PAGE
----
Something must be done to bring back the glory days of baseball card collecting! Topps is screwing things up!
Craig waited patiently sitting on his high chair, refilling his bubble pipe. Tiffany confirmed she received his package and promised to call. On his side table he had some rather unusual prototype baseball cards. The light on his chair blinked and he pressed it.
In front of his fireplace, where the Phanatic rug rested, the Braves 1995 Championship Team picture recessed into his wall and a massive 71″ LED screen surged forward. The display lit up with a small inset picture of Tiffany. Surrounding her image where schematics and charts on the design of his baseball cards.
“Hi Craig, I got the cards, I must say they are a bit… strange. I agree the market could use a change, but I’m puzzled by some these.”
Craig immediately stood up and skipped closer to the display. Good thing his Brave’s bathrobe was tied securely! “My dear Tiffany, I realized that with the foul baseball card company monopolizing the market, innovation and creativeness have been stifled for more than decade. I sense an opportunity to bring baseball cards into the 21st Century. Using a lot of high tech.”
He picked up a Roy Halladay prototype card: “As you can see it’s not just a card, it’s a very thin electronic device. Instead of just one picture of Roy Halladay, you get several ones as the card transitions them. On the back of the card, his stats are continuously updated through the internet… or will be once the season starts of course.”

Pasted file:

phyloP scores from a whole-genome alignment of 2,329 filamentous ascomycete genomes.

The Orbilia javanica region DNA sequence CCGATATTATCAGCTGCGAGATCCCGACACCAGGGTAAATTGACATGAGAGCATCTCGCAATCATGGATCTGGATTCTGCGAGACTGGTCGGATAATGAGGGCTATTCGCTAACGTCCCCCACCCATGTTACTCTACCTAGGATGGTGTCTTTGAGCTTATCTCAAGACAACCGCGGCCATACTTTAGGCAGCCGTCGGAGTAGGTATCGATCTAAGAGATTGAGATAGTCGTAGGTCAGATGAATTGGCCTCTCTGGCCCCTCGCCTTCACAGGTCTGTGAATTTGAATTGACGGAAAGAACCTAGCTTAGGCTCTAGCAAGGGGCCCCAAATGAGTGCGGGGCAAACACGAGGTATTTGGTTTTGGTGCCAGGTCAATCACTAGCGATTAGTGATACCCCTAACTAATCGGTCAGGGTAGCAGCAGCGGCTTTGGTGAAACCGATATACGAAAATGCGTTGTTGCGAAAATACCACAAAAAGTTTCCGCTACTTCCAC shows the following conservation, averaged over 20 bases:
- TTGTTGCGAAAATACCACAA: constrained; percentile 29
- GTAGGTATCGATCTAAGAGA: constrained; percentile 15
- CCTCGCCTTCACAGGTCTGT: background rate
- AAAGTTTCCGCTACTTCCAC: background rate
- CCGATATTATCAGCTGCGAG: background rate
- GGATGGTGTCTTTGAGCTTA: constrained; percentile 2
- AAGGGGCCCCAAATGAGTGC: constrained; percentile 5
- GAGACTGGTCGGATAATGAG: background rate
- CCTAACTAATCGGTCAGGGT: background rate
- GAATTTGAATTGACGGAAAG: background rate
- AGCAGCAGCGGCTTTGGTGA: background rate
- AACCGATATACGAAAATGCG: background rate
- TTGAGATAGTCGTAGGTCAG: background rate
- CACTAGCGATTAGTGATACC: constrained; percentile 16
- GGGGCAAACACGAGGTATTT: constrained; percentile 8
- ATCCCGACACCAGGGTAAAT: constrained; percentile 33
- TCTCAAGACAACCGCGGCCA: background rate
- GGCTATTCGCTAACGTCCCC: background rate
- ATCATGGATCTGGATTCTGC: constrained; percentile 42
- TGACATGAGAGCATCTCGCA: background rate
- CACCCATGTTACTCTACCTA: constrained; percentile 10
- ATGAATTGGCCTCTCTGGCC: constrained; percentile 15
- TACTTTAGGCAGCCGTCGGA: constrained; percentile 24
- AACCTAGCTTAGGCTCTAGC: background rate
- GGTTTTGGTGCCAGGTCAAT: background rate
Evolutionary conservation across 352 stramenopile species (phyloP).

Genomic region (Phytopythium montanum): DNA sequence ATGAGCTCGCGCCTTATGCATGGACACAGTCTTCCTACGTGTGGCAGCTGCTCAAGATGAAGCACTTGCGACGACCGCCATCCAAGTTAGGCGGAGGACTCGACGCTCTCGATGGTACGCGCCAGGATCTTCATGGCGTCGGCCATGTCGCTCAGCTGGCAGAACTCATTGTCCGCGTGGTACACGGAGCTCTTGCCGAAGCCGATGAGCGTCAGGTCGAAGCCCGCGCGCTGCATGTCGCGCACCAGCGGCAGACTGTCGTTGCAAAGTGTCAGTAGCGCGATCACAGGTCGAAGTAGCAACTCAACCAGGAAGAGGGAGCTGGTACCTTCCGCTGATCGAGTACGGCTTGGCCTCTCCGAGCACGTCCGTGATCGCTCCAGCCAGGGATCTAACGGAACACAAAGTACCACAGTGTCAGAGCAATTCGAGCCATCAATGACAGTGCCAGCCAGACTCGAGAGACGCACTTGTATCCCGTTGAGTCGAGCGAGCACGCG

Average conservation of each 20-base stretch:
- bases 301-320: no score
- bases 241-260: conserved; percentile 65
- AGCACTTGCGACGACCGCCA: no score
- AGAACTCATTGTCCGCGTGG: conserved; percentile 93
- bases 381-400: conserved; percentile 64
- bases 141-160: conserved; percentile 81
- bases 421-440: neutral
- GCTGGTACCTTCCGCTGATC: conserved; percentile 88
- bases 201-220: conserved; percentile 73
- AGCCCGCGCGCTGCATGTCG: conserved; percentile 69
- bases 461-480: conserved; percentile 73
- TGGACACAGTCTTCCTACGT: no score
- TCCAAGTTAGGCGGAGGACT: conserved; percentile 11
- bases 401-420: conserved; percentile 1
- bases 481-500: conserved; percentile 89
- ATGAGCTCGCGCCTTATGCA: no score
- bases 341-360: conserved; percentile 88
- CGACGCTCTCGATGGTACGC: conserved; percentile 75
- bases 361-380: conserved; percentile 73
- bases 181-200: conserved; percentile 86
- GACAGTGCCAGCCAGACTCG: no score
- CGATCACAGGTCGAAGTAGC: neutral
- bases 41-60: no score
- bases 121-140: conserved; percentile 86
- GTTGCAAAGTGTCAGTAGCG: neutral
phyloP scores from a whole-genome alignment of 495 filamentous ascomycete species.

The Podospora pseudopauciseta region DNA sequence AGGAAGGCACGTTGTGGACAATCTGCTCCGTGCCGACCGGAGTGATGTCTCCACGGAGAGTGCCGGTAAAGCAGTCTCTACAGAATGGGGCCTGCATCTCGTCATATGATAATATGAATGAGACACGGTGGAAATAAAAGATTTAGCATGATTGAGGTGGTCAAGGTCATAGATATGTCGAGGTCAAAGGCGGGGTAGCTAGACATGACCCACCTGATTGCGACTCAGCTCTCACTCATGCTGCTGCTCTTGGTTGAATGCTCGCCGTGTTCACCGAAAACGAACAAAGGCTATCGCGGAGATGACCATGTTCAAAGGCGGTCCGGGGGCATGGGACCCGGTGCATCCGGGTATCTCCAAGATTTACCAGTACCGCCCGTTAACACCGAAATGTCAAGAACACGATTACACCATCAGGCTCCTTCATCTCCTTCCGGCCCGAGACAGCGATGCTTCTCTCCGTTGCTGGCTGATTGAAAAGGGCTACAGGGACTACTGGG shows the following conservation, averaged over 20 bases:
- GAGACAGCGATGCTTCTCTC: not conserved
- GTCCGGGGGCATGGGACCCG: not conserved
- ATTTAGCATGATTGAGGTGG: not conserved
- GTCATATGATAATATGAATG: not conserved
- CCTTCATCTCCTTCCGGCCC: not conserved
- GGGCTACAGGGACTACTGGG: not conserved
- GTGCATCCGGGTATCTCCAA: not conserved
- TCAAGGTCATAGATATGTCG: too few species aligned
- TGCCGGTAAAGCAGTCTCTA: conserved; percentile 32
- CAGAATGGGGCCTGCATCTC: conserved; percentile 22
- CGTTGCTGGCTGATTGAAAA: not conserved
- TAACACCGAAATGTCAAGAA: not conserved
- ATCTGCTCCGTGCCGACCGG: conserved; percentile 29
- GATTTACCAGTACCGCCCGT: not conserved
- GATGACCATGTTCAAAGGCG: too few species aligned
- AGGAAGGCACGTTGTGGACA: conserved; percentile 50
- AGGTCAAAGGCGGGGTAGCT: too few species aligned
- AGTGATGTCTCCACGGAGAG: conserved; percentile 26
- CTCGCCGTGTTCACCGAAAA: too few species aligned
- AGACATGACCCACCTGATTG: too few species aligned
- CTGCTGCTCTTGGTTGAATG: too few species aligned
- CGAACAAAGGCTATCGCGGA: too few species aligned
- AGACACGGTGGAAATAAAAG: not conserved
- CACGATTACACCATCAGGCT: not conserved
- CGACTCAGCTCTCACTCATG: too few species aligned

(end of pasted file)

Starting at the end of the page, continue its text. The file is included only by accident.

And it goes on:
Tiffany raised an eyebrow. “That’s interesting Craig, but what’s wrong with this Roy Ozwalt card?”
“Oh that! Until Ozwalt actually accepts an offer, the card computes the probability of signing with a team and fluctuates the pictures to possible team uniforms. Once it’s announced the card will settle on the final configuration.”
She nodded uncertainly and held up another card: “Miguel Cabrera? What’s this BSOHL label on his card?”
“The card keeps track of which ball player is in the Best Shape of His Life. We have a fellow Twins’ fan who keeps the database updated and the card reflects this accordingly. You should see the Jose Reyes one, fans have a choice between Dreadlocks and no Dreadlocks.”
“All very interesting Craig, it’s certainly outlandish, but this kind of tech looks pricey. How much are each one of these going for?”
Craig started to speak, held a finger up and then frowned. “That could be a problem, the best price I can come up with is $500…”
If anything I’m probably underestimating the cost of such a baseball card. Wouldn’t it be neat to have something like that though!?